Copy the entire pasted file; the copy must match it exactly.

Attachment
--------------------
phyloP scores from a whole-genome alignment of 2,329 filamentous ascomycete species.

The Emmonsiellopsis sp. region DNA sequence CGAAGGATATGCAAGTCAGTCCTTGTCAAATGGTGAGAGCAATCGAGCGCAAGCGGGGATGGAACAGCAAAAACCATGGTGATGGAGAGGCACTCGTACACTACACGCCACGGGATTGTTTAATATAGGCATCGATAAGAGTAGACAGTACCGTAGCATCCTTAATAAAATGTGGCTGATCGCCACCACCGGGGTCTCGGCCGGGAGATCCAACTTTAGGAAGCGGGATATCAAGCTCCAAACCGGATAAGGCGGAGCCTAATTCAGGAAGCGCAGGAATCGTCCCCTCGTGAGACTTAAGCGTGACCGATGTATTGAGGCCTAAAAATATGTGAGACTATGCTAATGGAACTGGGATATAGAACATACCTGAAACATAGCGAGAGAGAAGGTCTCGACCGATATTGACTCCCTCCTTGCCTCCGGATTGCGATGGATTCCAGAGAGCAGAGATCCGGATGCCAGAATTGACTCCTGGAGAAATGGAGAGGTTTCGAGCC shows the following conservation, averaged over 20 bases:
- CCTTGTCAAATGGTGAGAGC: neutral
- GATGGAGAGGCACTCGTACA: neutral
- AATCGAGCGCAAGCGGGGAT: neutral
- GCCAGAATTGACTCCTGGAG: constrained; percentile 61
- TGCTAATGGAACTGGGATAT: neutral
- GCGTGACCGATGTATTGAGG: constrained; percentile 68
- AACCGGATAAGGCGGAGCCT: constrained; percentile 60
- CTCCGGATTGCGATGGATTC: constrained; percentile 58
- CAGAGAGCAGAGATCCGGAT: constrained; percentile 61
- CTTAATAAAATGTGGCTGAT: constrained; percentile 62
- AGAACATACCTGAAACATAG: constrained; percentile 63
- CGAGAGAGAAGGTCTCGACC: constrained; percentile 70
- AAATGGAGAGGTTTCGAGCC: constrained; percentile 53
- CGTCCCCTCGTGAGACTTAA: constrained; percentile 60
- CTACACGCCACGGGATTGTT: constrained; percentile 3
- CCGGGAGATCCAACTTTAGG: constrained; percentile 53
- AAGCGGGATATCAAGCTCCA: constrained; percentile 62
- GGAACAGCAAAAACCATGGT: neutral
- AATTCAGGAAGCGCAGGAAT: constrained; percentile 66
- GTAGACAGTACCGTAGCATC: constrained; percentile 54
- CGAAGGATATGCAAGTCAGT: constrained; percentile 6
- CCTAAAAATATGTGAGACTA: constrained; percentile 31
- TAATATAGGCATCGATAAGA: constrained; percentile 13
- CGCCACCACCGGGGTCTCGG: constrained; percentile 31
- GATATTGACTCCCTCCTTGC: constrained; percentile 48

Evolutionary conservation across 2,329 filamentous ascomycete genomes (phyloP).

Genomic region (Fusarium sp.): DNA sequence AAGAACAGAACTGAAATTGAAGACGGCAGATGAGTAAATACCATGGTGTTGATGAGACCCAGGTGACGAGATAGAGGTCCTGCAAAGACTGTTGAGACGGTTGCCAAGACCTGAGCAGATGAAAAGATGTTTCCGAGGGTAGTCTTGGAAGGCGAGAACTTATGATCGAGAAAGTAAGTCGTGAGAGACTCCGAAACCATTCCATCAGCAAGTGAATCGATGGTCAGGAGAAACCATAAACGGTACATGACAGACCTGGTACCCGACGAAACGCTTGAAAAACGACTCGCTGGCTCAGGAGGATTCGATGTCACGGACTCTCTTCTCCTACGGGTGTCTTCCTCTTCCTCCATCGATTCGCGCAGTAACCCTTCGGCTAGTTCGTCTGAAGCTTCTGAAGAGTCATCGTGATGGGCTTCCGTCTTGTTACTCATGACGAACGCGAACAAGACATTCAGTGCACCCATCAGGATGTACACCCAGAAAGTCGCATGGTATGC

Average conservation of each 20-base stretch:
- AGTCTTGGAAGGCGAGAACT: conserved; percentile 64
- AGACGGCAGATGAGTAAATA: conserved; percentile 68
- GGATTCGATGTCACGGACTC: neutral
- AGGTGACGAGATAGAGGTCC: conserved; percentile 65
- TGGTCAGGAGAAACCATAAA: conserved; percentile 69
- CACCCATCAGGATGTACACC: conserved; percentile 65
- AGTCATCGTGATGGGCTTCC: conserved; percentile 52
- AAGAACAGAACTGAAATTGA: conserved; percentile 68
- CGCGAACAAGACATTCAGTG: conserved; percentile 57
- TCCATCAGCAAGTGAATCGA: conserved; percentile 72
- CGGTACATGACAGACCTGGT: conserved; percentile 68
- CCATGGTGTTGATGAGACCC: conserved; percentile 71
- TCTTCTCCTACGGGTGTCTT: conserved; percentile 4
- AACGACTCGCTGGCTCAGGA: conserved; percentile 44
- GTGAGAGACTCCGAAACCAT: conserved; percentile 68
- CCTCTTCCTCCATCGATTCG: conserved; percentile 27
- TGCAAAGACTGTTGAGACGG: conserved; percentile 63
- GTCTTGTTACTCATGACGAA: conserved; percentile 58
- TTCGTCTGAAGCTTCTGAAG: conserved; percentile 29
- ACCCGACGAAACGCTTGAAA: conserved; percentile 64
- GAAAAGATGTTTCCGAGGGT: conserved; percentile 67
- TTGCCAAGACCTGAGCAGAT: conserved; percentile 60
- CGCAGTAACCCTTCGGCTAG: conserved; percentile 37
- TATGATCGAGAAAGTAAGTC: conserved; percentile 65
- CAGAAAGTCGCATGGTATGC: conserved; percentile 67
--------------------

phyloP scores from a whole-genome alignment of 2,329 filamentous ascomycete species.

The Emmonsiellopsis sp. region DNA sequence CGAAGGATATGCAAGTCAGTCCTTGTCAAATGGTGAGAGCAATCGAGCGCAAGCGGGGATGGAACAGCAAAAACCATGGTGATGGAGAGGCACTCGTACACTACACGCCACGGGATTGTTTAATATAGGCATCGATAAGAGTAGACAGTACCGTAGCATCCTTAATAAAATGTGGCTGATCGCCACCACCGGGGTCTCGGCCGGGAGATCCAACTTTAGGAAGCGGGATATCAAGCTCCAAACCGGATAAGGCGGAGCCTAATTCAGGAAGCGCAGGAATCGTCCCCTCGTGAGACTTAAGCGTGACCGATGTATTGAGGCCTAAAAATATGTGAGACTATGCTAATGGAACTGGGATATAGAACATACCTGAAACATAGCGAGAGAGAAGGTCTCGACCGATATTGACTCCCTCCTTGCCTCCGGATTGCGATGGATTCCAGAGAGCAGAGATCCGGATGCCAGAATTGACTCCTGGAGAAATGGAGAGGTTTCGAGCC shows the following conservation, averaged over 20 bases:
- CCTTGTCAAATGGTGAGAGC: neutral
- GATGGAGAGGCACTCGTACA: neutral
- AATCGAGCGCAAGCGGGGAT: neutral
- GCCAGAATTGACTCCTGGAG: constrained; percentile 61
- TGCTAATGGAACTGGGATAT: neutral
- GCGTGACCGATGTATTGAGG: constrained; percentile 68
- AACCGGATAAGGCGGAGCCT: constrained; percentile 60
- CTCCGGATTGCGATGGATTC: constrained; percentile 58
- CAGAGAGCAGAGATCCGGAT: constrained; percentile 61
- CTTAATAAAATGTGGCTGAT: constrained; percentile 62
- AGAACATACCTGAAACATAG: constrained; percentile 63
- CGAGAGAGAAGGTCTCGACC: constrained; percentile 70
- AAATGGAGAGGTTTCGAGCC: constrained; percentile 53
- CGTCCCCTCGTGAGACTTAA: constrained; percentile 60
- CTACACGCCACGGGATTGTT: constrained; percentile 3
- CCGGGAGATCCAACTTTAGG: constrained; percentile 53
- AAGCGGGATATCAAGCTCCA: constrained; percentile 62
- GGAACAGCAAAAACCATGGT: neutral
- AATTCAGGAAGCGCAGGAAT: constrained; percentile 66
- GTAGACAGTACCGTAGCATC: constrained; percentile 54
- CGAAGGATATGCAAGTCAGT: constrained; percentile 6
- CCTAAAAATATGTGAGACTA: constrained; percentile 31
- TAATATAGGCATCGATAAGA: constrained; percentile 13
- CGCCACCACCGGGGTCTCGG: constrained; percentile 31
- GATATTGACTCCCTCCTTGC: constrained; percentile 48

Evolutionary conservation across 2,329 filamentous ascomycete genomes (phyloP).

Genomic region (Fusarium sp.): DNA sequence AAGAACAGAACTGAAATTGAAGACGGCAGATGAGTAAATACCATGGTGTTGATGAGACCCAGGTGACGAGATAGAGGTCCTGCAAAGACTGTTGAGACGGTTGCCAAGACCTGAGCAGATGAAAAGATGTTTCCGAGGGTAGTCTTGGAAGGCGAGAACTTATGATCGAGAAAGTAAGTCGTGAGAGACTCCGAAACCATTCCATCAGCAAGTGAATCGATGGTCAGGAGAAACCATAAACGGTACATGACAGACCTGGTACCCGACGAAACGCTTGAAAAACGACTCGCTGGCTCAGGAGGATTCGATGTCACGGACTCTCTTCTCCTACGGGTGTCTTCCTCTTCCTCCATCGATTCGCGCAGTAACCCTTCGGCTAGTTCGTCTGAAGCTTCTGAAGAGTCATCGTGATGGGCTTCCGTCTTGTTACTCATGACGAACGCGAACAAGACATTCAGTGCACCCATCAGGATGTACACCCAGAAAGTCGCATGGTATGC

Average conservation of each 20-base stretch:
- AGTCTTGGAAGGCGAGAACT: conserved; percentile 64
- AGACGGCAGATGAGTAAATA: conserved; percentile 68
- GGATTCGATGTCACGGACTC: neutral
- AGGTGACGAGATAGAGGTCC: conserved; percentile 65
- TGGTCAGGAGAAACCATAAA: conserved; percentile 69
- CACCCATCAGGATGTACACC: conserved; percentile 65
- AGTCATCGTGATGGGCTTCC: conserved; percentile 52
- AAGAACAGAACTGAAATTGA: conserved; percentile 68
- CGCGAACAAGACATTCAGTG: conserved; percentile 57
- TCCATCAGCAAGTGAATCGA: conserved; percentile 72
- CGGTACATGACAGACCTGGT: conserved; percentile 68
- CCATGGTGTTGATGAGACCC: conserved; percentile 71
- TCTTCTCCTACGGGTGTCTT: conserved; percentile 4
- AACGACTCGCTGGCTCAGGA: conserved; percentile 44
- GTGAGAGACTCCGAAACCAT: conserved; percentile 68
- CCTCTTCCTCCATCGATTCG: conserved; percentile 27
- TGCAAAGACTGTTGAGACGG: conserved; percentile 63
- GTCTTGTTACTCATGACGAA: conserved; percentile 58
- TTCGTCTGAAGCTTCTGAAG: conserved; percentile 29
- ACCCGACGAAACGCTTGAAA: conserved; percentile 64
- GAAAAGATGTTTCCGAGGGT: conserved; percentile 67
- TTGCCAAGACCTGAGCAGAT: conserved; percentile 60
- CGCAGTAACCCTTCGGCTAG: conserved; percentile 37
- TATGATCGAGAAAGTAAGTC: conserved; percentile 65
- CAGAAAGTCGCATGGTATGC: conserved; percentile 67